JULY 8, 1971.
THE PEOPLE OF THE STATE OF ILLINOIS, PLAINTIFF-APPELLEE,
SYLVESTER LAWRENCE, DEFENDANT-APPELLANT.
APPEAL from the Circuit Court of Cook County; the Hon. LOUIS
A. WEXLER, Judge, presiding.
MR. JUSTICE DEMPSEY DELIVERED THE OPINION OF THE COURT:
Sylvester Lawrence was tried before a judge of the Circuit Court on a charge of unlawful possession of narcotics, found guilty, and sentenced to a term of two to four years in the penitentiary. He seeks reversal of his conviction on the ground that his constitutional rights were violated by the introduction into evidence of narcotics found on his person at the time he was arrested. He claims that the arrest was invalid because it was made without a warrant and based on information supplied by an informer whose reliability was not proved. He also claims that the trial court's failure to make findings of fact and state conclusions of law upon denying his motion to suppress evidence was reversible error.
Two police officers arrested Lawrence on information received from an informer who said that a man called "Sissy Blue" had sold him heroin. The heroin which the informer said he had purchased was not shown to the policemen. The officers met the informer about noontime at Division and Wells Streets, Chicago. He said that he and others had just bought narcotics from "Sissy Blue" at the corner of Division and Moore Streets, and that he still had some in his possession. The officers had been given accurate information by the informant on previous occasions. They had seen Lawrence a number of times and knew that "Sissy Blue" was a nickname. They drove to Division and Moore Streets, saw Lawrence in the doorway of a tavern and arrested him. He was taken into the police car where he handed the officers four packages of heroin.
The two officers were the only witnesses heard on the motion to suppress. One said that he had used the same informer on three prior occasions, that his information proved accurate, arrests resulted and the cases were pending in court. The second officer testified that he had used the informer once, that the information supplied by him turned out to be correct, an arrest had been made and the case was awaiting trial.
• 1, 2 A search of a person without a warrant is proper and the evidence is admissible if the search is incidental to a lawful arrest. (People v. Wright (1969), 42 Ill.2d 457, 248 N.E.2d 78.) Probable cause for an arrest may be based upon information supplied by an informer if his reliability has been previously established or independently corroborated. (People v. McClellan (1966), 34 Ill.2d 572, 218 N.E.2d 97.) In McClellan, police officers arrested a passerby on an informer's tip that he was "dirty." The informer had furnished information on three previous occasions which resulted in arrests. It was held that this was insufficient to establish the informer's reliability. The court said: "The fact that the officers made three arrests on information furnished by Slick [the informer] shows only that they acted on his previous tips and does not show that the previous tips proved to be accurate."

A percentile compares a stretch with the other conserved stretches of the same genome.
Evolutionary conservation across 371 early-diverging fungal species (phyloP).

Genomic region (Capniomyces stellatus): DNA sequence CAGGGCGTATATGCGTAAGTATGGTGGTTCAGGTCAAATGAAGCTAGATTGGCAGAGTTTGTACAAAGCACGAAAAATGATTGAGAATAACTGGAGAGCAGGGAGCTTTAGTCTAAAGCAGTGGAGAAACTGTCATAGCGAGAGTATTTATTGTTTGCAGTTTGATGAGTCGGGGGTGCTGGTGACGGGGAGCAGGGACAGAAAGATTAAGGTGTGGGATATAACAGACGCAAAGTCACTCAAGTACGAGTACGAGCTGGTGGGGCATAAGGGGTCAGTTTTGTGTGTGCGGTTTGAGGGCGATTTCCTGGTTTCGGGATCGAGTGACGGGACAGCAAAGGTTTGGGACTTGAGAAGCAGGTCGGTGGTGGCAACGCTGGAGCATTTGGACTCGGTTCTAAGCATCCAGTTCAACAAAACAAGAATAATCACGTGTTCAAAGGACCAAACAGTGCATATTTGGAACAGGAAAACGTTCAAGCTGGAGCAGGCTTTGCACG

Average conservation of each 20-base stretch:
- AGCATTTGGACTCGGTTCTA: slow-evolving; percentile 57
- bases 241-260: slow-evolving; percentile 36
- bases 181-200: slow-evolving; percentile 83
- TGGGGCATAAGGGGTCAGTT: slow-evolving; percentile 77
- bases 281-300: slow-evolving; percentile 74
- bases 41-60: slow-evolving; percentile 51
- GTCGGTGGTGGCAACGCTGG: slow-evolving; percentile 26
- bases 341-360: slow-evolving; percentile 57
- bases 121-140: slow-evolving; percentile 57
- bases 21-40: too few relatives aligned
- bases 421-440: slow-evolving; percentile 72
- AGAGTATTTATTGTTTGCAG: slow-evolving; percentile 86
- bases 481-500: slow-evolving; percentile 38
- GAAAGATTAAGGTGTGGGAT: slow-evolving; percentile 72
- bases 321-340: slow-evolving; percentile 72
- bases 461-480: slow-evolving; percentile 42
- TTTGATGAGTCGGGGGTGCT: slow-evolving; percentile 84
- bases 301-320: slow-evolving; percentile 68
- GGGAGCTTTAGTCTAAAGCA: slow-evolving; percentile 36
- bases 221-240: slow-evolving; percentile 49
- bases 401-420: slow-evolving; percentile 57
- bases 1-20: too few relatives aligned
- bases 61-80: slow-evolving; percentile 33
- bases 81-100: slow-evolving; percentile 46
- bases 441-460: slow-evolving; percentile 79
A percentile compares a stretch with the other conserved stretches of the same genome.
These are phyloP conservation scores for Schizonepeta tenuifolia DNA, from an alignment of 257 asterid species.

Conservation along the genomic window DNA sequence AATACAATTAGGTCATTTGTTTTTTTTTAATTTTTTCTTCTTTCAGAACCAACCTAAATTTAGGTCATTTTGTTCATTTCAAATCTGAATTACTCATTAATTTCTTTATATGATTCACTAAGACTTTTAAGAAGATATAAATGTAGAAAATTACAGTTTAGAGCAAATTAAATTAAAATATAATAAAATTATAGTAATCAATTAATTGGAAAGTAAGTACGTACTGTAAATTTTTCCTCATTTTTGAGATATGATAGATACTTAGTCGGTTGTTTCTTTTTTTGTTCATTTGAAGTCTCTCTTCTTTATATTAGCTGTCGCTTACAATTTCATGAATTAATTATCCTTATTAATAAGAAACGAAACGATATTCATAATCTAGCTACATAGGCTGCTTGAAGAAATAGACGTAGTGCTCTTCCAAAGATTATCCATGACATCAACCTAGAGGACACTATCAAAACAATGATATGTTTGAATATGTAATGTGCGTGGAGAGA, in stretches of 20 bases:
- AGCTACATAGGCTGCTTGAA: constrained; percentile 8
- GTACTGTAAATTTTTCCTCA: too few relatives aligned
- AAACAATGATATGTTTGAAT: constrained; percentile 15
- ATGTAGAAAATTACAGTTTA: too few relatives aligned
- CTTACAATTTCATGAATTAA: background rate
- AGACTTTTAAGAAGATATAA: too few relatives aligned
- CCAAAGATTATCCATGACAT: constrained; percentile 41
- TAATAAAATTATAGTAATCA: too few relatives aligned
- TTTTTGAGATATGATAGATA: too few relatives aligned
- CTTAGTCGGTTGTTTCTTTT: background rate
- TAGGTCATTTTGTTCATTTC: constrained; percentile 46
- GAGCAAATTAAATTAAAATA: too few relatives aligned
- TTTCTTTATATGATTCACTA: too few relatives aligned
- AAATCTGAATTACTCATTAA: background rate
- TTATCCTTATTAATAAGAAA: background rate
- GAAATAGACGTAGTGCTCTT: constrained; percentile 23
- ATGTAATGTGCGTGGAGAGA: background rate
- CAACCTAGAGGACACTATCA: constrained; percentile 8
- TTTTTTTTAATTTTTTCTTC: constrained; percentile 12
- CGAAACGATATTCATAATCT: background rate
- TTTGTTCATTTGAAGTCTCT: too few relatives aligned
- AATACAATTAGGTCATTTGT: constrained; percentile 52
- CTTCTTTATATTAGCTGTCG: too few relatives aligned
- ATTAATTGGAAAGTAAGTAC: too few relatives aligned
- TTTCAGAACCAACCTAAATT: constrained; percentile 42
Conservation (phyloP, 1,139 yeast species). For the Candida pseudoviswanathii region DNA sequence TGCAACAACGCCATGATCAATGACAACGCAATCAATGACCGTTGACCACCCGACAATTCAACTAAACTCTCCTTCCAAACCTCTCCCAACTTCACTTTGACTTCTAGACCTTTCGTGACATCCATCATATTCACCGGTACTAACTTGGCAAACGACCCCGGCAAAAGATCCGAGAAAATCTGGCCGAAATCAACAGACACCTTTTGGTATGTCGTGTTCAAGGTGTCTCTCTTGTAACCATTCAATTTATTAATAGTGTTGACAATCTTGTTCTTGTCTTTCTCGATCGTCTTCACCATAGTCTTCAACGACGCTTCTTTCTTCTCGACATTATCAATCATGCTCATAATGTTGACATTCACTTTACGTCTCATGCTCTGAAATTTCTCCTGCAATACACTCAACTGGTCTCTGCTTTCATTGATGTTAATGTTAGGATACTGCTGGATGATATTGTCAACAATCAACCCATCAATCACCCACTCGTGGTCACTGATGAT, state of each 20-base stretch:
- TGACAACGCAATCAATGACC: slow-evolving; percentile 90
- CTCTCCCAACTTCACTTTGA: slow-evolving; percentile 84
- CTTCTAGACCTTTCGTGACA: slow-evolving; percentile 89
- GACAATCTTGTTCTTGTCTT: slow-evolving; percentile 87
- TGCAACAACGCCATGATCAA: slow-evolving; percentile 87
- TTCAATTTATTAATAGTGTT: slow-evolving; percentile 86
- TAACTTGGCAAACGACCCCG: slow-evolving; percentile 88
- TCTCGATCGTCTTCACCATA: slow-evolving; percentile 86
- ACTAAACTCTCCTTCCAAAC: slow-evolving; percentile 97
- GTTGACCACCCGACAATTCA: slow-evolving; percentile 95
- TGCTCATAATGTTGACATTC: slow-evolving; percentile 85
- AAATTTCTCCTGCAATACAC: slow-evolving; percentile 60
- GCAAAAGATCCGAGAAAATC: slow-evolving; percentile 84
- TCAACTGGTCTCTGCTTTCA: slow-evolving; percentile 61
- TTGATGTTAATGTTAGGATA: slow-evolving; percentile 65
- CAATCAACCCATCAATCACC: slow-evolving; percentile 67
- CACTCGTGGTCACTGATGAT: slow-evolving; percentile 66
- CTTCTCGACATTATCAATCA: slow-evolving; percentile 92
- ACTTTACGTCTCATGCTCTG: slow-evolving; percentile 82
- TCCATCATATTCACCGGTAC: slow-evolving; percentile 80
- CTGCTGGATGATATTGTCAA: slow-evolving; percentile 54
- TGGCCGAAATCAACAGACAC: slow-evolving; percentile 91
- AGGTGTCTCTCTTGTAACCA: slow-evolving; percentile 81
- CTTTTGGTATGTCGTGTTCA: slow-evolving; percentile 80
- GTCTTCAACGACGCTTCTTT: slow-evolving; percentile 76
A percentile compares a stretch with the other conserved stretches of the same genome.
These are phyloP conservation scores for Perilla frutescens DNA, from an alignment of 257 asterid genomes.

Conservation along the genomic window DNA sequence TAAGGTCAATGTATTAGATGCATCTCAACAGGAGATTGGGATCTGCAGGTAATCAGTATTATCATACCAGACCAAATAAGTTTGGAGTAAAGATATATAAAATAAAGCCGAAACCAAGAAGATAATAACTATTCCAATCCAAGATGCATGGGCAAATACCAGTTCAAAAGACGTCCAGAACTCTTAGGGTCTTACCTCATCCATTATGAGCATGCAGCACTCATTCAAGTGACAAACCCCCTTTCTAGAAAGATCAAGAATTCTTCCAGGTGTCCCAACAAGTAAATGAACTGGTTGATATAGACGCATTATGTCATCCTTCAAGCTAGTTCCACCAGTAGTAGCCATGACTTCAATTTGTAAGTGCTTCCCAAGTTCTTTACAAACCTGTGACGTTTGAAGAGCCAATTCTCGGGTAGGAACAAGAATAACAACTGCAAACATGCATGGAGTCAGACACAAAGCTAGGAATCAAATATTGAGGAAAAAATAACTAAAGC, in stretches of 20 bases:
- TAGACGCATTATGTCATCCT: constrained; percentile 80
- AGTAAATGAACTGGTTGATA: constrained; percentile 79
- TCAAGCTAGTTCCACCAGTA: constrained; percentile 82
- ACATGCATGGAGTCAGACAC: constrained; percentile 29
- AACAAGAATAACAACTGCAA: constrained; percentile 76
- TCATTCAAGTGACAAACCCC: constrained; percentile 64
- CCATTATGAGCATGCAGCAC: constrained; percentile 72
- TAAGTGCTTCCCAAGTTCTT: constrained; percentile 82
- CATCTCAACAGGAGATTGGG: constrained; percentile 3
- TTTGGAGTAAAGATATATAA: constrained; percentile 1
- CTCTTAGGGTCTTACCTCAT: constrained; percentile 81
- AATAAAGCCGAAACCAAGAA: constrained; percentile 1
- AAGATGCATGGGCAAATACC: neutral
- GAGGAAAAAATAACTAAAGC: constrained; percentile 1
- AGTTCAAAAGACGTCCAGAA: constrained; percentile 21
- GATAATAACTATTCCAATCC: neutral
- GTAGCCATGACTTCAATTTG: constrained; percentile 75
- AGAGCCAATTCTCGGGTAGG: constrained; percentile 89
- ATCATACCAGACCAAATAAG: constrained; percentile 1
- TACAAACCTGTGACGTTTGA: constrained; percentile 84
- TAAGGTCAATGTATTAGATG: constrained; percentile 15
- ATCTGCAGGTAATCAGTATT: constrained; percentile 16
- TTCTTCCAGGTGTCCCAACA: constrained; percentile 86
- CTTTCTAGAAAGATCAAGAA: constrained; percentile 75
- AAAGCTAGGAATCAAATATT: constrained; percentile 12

• 3 Lawrence relies upon the McClellan decision in arguing that the reliability of the informer in the present case was not established because there was no proof that his prior tips resulted in convictions. In other words, he seeks the adoption by this court of a standard of reliability based on previously-obtained convictions. In McClellan the court stated that it was unnecessary to decide whether the State must show that convictions followed an informer's prior tips. In contrast to the evidence in McClellan, the police officers in the present case testified that the information given them by the informer had been accurate; his information had resulted not only in arrests but in indictments. Convictions, while corroborative of an informer's reliability, are not essential in establishing his reliability. Arrests, standing alone, do not establish reliability, but information that has been proved accurate does. Arrestees may not be prosecuted; if prosecuted they may not be indicted; if indicted they may not be tried; if tried they may not be convicted. If a case is tried, the informer may never testify; his credibility may never be passed upon in court. The true test of his reliability is the accuracy of his information.
• 4, 5 The reasonableness of any search must be determined from the facts and the circumstances in the case. The officers in the instant case had received information from the informer in the past. What he told them on those occasions had been confirmed; arrests were made; those accused were indicted; their cases were awaiting trial. The officers had reason to believe his information about "Sissy Blue's" possessing narcotics was reasonably trustworthy. Probable cause existed for the defendant's arrest and the subsequent search was valid. Brinegar v. United States (1949), 338 U.S. 160.
• 6 Upon denying the motion to suppress, the trial judge did not state the findings of fact or conclusions of law upon which his judgment was based. This is a statutory requirement (Ill. Rev. Stat., ch. 38, par. 114-12(e)), and the failure to comply with the statute was error. (People v. Pugh (1971), 133 Ill. App.2d 272 N.E.2d 742.) The error, however, under the facts of this case, was harmless. The defendant neither testified nor presented evidence at the hearing on his motion to suppress. There was no contradiction to the testimony of the police officers and there was no conflict in their testimony. Their credibility was not in issue and their simple testimony of the events leading up to the defendant's arrest and search met the required standard for a reasonable search. People v. Holloman (1970), 46 Ill.2d 311, 263 N.E.2d 7.
The judgment affirmed.
McNAMARA, P.J., and McGLOON, J., concur.
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